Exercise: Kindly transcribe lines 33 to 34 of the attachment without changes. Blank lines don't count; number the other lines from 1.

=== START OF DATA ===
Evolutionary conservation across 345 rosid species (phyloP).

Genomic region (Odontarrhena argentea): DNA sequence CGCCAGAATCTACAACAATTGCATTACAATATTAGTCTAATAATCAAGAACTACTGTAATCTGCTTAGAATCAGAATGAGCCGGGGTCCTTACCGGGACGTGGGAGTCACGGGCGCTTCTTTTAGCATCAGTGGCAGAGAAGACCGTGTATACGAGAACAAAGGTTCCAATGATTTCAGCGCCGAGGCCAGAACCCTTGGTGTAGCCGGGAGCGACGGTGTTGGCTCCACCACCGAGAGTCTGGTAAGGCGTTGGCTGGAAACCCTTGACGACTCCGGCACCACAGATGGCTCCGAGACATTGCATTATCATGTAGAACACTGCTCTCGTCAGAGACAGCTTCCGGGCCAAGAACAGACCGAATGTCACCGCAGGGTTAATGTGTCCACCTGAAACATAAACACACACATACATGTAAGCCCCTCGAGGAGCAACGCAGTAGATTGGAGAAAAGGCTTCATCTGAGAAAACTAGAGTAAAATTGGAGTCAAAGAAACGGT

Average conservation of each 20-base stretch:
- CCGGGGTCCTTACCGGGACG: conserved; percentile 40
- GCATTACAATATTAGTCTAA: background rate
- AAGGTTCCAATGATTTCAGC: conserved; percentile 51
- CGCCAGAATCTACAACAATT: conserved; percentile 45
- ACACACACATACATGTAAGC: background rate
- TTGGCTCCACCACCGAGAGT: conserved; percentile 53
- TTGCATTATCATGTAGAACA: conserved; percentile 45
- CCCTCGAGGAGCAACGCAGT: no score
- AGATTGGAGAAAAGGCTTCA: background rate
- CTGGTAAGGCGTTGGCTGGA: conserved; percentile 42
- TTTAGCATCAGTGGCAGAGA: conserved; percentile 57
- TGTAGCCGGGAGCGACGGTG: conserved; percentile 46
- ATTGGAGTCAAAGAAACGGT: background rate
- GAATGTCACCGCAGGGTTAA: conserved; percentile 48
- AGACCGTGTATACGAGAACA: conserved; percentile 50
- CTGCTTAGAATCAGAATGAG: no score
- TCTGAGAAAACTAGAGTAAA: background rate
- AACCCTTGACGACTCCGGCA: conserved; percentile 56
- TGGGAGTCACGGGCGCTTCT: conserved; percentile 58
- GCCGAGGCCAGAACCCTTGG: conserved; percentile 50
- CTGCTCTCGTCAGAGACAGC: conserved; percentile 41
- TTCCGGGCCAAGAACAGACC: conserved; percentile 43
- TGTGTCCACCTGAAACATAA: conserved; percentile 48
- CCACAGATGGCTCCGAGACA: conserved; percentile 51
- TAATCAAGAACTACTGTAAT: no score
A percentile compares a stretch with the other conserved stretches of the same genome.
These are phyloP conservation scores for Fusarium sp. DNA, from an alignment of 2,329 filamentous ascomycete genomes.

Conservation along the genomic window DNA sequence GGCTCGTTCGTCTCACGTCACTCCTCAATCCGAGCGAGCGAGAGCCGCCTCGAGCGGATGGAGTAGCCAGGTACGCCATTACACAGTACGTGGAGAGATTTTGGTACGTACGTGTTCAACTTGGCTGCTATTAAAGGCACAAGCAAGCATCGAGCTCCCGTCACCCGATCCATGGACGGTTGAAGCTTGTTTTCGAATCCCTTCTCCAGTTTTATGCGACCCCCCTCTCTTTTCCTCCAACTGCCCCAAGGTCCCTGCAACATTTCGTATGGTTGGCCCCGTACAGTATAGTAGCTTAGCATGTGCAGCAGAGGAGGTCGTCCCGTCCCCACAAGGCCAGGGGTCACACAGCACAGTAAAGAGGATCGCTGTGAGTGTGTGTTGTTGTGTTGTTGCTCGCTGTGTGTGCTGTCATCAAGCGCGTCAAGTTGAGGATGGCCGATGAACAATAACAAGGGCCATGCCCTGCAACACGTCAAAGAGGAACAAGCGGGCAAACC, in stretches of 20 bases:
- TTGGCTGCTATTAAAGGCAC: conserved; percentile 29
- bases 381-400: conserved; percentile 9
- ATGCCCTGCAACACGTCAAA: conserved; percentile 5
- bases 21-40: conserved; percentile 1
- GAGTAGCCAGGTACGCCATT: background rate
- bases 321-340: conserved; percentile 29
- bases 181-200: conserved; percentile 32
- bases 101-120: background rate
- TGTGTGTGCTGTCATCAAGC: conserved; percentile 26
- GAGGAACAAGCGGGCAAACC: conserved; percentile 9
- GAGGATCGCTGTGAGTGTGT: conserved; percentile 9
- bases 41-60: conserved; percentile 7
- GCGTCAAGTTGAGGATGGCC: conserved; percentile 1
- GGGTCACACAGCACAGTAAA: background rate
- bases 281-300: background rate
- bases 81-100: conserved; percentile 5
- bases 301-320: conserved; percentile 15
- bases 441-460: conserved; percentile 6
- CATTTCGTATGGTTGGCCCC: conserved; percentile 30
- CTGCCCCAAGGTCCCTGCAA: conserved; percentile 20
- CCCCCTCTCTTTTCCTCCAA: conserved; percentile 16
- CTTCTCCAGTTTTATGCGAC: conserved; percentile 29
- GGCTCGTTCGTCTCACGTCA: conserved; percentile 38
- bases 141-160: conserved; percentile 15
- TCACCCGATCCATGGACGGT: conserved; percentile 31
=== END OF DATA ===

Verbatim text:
- bases 381-400: conserved; percentile 9
- ATGCCCTGCAACACGTCAAA: conserved; percentile 5